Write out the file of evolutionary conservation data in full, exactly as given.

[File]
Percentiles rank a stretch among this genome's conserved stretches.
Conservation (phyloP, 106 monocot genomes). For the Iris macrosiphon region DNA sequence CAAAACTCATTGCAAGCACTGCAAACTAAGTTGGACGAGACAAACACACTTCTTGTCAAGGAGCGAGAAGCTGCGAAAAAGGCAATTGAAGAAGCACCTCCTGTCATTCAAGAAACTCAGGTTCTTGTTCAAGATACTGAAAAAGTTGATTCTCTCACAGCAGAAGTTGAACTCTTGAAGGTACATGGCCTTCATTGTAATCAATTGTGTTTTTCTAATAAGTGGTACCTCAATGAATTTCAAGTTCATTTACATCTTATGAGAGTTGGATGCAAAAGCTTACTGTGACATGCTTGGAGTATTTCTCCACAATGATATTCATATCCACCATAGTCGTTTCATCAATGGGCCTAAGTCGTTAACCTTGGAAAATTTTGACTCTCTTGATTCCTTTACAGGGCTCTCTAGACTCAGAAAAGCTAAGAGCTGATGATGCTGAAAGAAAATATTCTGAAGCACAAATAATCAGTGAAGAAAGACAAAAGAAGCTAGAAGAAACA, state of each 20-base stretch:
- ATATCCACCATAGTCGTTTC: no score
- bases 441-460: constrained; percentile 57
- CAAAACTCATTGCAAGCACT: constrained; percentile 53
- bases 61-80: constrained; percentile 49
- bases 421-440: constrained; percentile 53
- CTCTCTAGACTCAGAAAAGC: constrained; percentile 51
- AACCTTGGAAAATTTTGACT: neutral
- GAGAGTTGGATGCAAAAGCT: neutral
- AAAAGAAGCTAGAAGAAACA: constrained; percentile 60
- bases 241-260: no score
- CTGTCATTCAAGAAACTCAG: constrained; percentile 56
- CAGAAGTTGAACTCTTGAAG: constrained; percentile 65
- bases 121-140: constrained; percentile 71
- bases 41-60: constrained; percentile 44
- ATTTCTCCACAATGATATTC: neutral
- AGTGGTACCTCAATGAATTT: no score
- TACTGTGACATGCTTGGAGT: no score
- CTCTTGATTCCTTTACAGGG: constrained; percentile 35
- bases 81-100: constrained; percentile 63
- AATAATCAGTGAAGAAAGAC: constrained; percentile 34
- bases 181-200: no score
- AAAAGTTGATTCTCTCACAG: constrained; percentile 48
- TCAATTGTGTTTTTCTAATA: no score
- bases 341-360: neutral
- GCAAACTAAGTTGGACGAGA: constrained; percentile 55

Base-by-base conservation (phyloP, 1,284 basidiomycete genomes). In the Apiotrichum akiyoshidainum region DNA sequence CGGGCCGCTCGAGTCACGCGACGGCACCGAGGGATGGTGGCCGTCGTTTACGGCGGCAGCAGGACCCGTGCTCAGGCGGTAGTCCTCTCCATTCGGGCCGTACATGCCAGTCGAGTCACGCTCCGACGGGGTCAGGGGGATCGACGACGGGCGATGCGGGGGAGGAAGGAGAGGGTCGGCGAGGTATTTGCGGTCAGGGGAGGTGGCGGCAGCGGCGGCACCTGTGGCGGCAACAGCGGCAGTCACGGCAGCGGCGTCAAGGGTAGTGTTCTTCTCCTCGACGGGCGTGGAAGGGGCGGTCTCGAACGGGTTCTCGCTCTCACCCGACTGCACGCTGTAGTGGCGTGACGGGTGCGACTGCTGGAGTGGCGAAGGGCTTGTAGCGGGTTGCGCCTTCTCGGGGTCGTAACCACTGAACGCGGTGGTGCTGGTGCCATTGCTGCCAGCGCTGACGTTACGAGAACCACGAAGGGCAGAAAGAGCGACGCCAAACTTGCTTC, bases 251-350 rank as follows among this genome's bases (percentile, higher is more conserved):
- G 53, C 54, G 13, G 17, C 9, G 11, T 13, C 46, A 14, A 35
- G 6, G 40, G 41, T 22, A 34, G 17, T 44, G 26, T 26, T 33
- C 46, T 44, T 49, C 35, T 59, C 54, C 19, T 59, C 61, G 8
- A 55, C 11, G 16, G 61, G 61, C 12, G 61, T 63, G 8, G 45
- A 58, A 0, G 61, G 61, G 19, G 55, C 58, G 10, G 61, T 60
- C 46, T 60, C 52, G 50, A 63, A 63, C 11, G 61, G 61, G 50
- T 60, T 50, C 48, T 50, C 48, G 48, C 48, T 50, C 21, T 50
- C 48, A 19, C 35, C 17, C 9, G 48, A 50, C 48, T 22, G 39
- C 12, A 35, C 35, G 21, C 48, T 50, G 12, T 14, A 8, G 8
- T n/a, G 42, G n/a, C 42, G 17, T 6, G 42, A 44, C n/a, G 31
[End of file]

Percentiles rank a stretch among this genome's conserved stretches.
Conservation (phyloP, 106 monocot genomes). For the Iris macrosiphon region DNA sequence CAAAACTCATTGCAAGCACTGCAAACTAAGTTGGACGAGACAAACACACTTCTTGTCAAGGAGCGAGAAGCTGCGAAAAAGGCAATTGAAGAAGCACCTCCTGTCATTCAAGAAACTCAGGTTCTTGTTCAAGATACTGAAAAAGTTGATTCTCTCACAGCAGAAGTTGAACTCTTGAAGGTACATGGCCTTCATTGTAATCAATTGTGTTTTTCTAATAAGTGGTACCTCAATGAATTTCAAGTTCATTTACATCTTATGAGAGTTGGATGCAAAAGCTTACTGTGACATGCTTGGAGTATTTCTCCACAATGATATTCATATCCACCATAGTCGTTTCATCAATGGGCCTAAGTCGTTAACCTTGGAAAATTTTGACTCTCTTGATTCCTTTACAGGGCTCTCTAGACTCAGAAAAGCTAAGAGCTGATGATGCTGAAAGAAAATATTCTGAAGCACAAATAATCAGTGAAGAAAGACAAAAGAAGCTAGAAGAAACA, state of each 20-base stretch:
- ATATCCACCATAGTCGTTTC: no score
- bases 441-460: constrained; percentile 57
- CAAAACTCATTGCAAGCACT: constrained; percentile 53
- bases 61-80: constrained; percentile 49
- bases 421-440: constrained; percentile 53
- CTCTCTAGACTCAGAAAAGC: constrained; percentile 51
- AACCTTGGAAAATTTTGACT: neutral
- GAGAGTTGGATGCAAAAGCT: neutral
- AAAAGAAGCTAGAAGAAACA: constrained; percentile 60
- bases 241-260: no score
- CTGTCATTCAAGAAACTCAG: constrained; percentile 56
- CAGAAGTTGAACTCTTGAAG: constrained; percentile 65
- bases 121-140: constrained; percentile 71
- bases 41-60: constrained; percentile 44
- ATTTCTCCACAATGATATTC: neutral
- AGTGGTACCTCAATGAATTT: no score
- TACTGTGACATGCTTGGAGT: no score
- CTCTTGATTCCTTTACAGGG: constrained; percentile 35
- bases 81-100: constrained; percentile 63
- AATAATCAGTGAAGAAAGAC: constrained; percentile 34
- bases 181-200: no score
- AAAAGTTGATTCTCTCACAG: constrained; percentile 48
- TCAATTGTGTTTTTCTAATA: no score
- bases 341-360: neutral
- GCAAACTAAGTTGGACGAGA: constrained; percentile 55

Base-by-base conservation (phyloP, 1,284 basidiomycete genomes). In the Apiotrichum akiyoshidainum region DNA sequence CGGGCCGCTCGAGTCACGCGACGGCACCGAGGGATGGTGGCCGTCGTTTACGGCGGCAGCAGGACCCGTGCTCAGGCGGTAGTCCTCTCCATTCGGGCCGTACATGCCAGTCGAGTCACGCTCCGACGGGGTCAGGGGGATCGACGACGGGCGATGCGGGGGAGGAAGGAGAGGGTCGGCGAGGTATTTGCGGTCAGGGGAGGTGGCGGCAGCGGCGGCACCTGTGGCGGCAACAGCGGCAGTCACGGCAGCGGCGTCAAGGGTAGTGTTCTTCTCCTCGACGGGCGTGGAAGGGGCGGTCTCGAACGGGTTCTCGCTCTCACCCGACTGCACGCTGTAGTGGCGTGACGGGTGCGACTGCTGGAGTGGCGAAGGGCTTGTAGCGGGTTGCGCCTTCTCGGGGTCGTAACCACTGAACGCGGTGGTGCTGGTGCCATTGCTGCCAGCGCTGACGTTACGAGAACCACGAAGGGCAGAAAGAGCGACGCCAAACTTGCTTC, bases 251-350 rank as follows among this genome's bases (percentile, higher is more conserved):
- G 53, C 54, G 13, G 17, C 9, G 11, T 13, C 46, A 14, A 35
- G 6, G 40, G 41, T 22, A 34, G 17, T 44, G 26, T 26, T 33
- C 46, T 44, T 49, C 35, T 59, C 54, C 19, T 59, C 61, G 8
- A 55, C 11, G 16, G 61, G 61, C 12, G 61, T 63, G 8, G 45
- A 58, A 0, G 61, G 61, G 19, G 55, C 58, G 10, G 61, T 60
- C 46, T 60, C 52, G 50, A 63, A 63, C 11, G 61, G 61, G 50
- T 60, T 50, C 48, T 50, C 48, G 48, C 48, T 50, C 21, T 50
- C 48, A 19, C 35, C 17, C 9, G 48, A 50, C 48, T 22, G 39
- C 12, A 35, C 35, G 21, C 48, T 50, G 12, T 14, A 8, G 8
- T n/a, G 42, G n/a, C 42, G 17, T 6, G 42, A 44, C n/a, G 31